A Fever in the Heartland by Timothy Egan


The subtitle, The Ku Klux Klan’s Plot to Take Over America, and the Woman Who Stopped Them gets all the elements of the book into the title, though perhaps the declaration is a tiny bit overdrawn. I suspect my questions are unanswerable:  what caused this fever to take hold so strongly in disparate parts of the U.S. in the mid-1920s? Is this going to continue to happen?

Egan centers the story on D.S. Stephenson, known as Steve, who was a film-flam man from the very start. Everything he told about himself was false, reminiscent of George Santos, from where he was born to having a law degree, to being a non-drinker. Within a few years of landing in Indiana, he became very powerful in the Klan with his charm and ruthlessness. By 1925 many political positions in the state, from judges, police, even the governor, had to be members of the Klan to be elected. Decisions about laws to be passed by the legislature were dictated by Stephenson.

At the height of his political powers with the aid of two of his assistants he abducted a young woman who lived not far from his mansion. He held her captive, raped her, and tore at her body with his teeth. He told her he was the law in Indiana and trying to escape was useless. While in his control, she bought poison at a drugstore and took it later. One of the assistants returned her to the house where she lived with her parents. She lived for a month and during that time told her story, including making a formal deathbed statement. With that statement a determined prosecutor filed charges and Stephenson was tried, found guilty, and sentenced to life in prison. Perhaps Stephenson was held accountable because the Klan’s power was diminishing or perhaps the Klan’s power was diminished by the revelation of the true nature of the Grand Dragon.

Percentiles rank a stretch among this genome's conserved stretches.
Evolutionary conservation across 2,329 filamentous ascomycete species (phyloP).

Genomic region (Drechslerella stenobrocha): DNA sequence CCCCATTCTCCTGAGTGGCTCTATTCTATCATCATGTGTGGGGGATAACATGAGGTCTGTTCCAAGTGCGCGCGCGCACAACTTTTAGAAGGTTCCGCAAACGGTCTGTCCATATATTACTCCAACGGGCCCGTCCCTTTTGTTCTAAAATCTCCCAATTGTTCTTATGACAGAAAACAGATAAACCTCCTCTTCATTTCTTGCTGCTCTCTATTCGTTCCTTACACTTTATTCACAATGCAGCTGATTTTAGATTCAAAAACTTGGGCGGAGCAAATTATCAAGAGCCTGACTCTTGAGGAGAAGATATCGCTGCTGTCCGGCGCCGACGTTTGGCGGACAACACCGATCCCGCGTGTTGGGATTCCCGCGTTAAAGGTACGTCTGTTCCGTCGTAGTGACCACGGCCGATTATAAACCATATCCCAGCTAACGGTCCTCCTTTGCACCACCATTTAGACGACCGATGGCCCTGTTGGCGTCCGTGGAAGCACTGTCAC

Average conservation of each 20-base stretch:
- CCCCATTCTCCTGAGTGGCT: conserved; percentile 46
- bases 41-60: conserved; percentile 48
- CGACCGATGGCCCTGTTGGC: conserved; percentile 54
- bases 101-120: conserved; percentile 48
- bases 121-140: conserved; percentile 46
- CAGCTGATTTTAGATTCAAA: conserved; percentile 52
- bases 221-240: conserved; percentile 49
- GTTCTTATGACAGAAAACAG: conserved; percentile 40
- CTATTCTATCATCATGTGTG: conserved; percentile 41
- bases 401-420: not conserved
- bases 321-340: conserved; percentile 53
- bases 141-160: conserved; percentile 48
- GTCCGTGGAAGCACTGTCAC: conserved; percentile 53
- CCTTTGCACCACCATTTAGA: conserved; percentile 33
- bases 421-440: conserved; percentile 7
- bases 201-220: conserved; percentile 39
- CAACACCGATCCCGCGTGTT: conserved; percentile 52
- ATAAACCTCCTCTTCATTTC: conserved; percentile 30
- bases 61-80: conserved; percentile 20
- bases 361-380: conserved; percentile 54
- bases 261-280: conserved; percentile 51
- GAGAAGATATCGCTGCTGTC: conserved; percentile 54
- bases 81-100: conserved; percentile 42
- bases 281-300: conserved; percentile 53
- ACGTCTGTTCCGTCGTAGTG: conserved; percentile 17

Despite the national reputation of Notre Dame and its football team—even I know about Knute Rockne and the “four horsemen”—Stephenson took on those Catholics and planned a parade and rally in South Bend in 1924. Despite the effort of the president to keep the students confined to quarters, they challenged the Klan and it was one of the four horsemen who took out one of the red light bulbs that formed the Klan cross in their office using a potato. Oh, those Irish!

In considering the questions of what caused the fever to be diminished, the author wonders whether it was because it achieved all of its major goals:  prohibition, disenfranchisement of African-Americans, restricting immigrants whose religion or skin color did not match the majority. He notes that the 1924 law restricting immigrants remained in place for 40 years, it was not until after the war that Truman began integrating the military, in 1954 schools began to be integrated and civil rights legislation was not passed until the 1960s, and it was 1933 that liquor sales became legal again.

It’s hard to ignore the connections to our own time when a despicable person has such a hold on people in this country.

Tim Egan, A Fever in the Heartland, Viking, 2023, 404 pages (I listened to the audiobook). Available in the public library.

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